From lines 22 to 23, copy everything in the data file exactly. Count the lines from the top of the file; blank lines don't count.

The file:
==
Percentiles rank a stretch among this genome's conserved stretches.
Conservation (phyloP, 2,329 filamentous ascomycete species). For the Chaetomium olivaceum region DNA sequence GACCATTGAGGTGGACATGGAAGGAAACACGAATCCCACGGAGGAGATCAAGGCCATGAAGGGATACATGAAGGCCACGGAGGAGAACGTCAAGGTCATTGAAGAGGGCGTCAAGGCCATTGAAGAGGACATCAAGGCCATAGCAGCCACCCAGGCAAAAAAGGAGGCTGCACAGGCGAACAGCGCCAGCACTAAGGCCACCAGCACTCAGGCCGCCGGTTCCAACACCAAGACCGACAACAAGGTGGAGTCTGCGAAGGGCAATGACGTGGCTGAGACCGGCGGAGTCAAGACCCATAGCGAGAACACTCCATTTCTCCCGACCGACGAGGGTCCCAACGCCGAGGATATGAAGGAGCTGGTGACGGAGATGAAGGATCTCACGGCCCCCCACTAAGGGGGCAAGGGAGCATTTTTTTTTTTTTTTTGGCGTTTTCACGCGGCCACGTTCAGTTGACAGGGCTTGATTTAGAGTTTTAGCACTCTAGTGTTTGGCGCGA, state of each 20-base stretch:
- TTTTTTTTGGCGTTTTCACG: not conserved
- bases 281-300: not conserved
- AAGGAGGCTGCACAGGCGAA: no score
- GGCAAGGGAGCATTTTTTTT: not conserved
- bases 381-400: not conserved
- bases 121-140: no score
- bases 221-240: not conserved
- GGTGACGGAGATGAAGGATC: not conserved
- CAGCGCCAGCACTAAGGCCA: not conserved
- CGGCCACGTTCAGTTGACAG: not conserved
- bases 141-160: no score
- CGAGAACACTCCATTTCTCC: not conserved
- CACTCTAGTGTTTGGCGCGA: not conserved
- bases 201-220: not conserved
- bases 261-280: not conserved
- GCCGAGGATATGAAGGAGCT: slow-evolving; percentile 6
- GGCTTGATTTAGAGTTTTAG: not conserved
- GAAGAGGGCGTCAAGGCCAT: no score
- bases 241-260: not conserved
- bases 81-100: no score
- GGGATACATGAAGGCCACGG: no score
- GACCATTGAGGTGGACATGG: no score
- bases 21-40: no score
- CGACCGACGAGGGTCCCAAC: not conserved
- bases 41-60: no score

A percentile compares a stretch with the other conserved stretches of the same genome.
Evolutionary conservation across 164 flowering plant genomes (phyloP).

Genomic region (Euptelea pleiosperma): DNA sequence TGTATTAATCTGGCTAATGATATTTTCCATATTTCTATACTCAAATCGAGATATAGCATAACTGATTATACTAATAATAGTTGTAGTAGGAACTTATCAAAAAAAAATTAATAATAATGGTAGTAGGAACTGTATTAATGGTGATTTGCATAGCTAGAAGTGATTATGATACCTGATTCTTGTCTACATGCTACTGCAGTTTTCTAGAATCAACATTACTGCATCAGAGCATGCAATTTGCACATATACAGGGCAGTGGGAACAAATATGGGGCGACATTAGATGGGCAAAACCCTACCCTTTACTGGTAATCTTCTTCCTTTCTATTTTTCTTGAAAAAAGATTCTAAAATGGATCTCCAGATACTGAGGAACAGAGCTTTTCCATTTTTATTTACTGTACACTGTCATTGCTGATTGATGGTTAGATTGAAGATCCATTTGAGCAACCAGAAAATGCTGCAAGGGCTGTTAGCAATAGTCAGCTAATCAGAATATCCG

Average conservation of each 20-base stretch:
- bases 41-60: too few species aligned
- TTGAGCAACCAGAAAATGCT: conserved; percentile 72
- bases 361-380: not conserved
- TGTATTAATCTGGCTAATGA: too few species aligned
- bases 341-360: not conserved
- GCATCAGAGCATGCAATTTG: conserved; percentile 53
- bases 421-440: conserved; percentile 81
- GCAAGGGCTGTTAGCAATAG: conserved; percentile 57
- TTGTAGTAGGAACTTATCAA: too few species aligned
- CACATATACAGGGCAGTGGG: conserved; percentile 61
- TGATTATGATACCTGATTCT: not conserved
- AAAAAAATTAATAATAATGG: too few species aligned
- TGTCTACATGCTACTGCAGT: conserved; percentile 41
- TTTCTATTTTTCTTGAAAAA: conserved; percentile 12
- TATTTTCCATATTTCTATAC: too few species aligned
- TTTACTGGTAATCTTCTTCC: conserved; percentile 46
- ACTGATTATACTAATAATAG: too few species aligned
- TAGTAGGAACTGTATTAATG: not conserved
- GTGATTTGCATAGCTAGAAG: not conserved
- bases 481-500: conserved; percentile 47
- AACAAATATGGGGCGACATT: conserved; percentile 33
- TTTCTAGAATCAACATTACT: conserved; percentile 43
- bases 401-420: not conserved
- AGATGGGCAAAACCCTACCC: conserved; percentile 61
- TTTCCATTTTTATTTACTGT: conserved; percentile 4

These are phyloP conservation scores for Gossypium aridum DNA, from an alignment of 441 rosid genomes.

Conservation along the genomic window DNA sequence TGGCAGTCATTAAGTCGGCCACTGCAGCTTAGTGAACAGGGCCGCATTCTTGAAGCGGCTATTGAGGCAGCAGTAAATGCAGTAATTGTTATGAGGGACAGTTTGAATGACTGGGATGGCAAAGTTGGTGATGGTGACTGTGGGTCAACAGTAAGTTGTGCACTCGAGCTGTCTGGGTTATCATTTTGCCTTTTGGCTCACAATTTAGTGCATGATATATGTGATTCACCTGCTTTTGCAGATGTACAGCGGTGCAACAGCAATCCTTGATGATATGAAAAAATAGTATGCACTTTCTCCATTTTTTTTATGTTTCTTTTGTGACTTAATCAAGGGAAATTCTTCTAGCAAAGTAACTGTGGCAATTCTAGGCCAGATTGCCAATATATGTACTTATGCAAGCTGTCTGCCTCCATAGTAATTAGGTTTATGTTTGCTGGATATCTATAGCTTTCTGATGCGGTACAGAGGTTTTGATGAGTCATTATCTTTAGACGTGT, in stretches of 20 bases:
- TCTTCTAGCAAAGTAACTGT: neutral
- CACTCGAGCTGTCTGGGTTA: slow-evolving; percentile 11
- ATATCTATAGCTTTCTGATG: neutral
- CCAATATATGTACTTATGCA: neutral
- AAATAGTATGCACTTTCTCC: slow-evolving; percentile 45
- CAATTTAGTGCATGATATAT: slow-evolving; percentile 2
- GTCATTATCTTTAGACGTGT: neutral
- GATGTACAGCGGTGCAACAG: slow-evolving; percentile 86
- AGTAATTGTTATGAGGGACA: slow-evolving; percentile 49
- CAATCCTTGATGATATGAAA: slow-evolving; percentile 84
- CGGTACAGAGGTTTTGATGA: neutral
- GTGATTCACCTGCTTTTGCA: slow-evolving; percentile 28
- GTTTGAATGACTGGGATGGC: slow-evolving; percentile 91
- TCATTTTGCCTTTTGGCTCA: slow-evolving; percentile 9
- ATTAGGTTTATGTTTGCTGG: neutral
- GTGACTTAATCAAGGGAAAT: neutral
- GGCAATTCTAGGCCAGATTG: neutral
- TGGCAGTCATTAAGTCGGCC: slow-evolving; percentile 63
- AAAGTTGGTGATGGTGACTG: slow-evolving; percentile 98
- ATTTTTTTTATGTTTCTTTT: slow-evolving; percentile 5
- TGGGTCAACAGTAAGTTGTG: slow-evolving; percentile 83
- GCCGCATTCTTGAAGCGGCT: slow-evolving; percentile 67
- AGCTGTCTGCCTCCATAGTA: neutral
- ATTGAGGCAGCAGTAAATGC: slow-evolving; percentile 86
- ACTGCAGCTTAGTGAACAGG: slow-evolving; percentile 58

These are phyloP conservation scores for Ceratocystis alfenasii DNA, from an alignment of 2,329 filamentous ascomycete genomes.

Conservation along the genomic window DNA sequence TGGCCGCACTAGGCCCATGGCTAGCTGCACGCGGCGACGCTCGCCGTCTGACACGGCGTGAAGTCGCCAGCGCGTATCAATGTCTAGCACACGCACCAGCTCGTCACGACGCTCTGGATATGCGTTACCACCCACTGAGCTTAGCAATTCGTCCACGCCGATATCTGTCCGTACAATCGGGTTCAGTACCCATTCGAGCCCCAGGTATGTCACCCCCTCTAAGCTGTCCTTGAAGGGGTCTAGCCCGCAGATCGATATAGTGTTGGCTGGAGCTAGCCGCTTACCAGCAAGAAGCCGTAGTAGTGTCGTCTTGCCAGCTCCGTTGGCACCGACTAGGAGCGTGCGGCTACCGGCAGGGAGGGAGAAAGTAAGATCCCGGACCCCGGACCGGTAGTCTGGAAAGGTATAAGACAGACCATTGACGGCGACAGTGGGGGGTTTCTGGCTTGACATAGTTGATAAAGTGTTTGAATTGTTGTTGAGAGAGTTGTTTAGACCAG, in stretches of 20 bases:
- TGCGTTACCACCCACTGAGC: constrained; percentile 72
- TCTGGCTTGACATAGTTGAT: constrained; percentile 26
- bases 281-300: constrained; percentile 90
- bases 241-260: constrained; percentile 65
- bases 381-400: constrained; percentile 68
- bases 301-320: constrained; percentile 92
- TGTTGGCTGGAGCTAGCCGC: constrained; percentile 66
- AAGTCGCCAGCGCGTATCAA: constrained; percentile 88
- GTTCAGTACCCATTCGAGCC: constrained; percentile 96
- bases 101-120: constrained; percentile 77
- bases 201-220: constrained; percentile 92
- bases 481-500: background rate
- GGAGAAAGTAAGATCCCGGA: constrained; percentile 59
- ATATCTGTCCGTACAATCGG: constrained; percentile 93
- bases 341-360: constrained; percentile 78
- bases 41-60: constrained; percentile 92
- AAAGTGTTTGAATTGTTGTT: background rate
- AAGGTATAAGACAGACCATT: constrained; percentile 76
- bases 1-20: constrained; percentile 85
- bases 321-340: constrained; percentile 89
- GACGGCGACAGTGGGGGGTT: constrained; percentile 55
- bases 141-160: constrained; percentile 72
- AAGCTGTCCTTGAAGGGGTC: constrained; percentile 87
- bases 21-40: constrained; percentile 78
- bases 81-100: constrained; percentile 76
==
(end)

- bases 81-100: no score
- GGGATACATGAAGGCCACGG: no score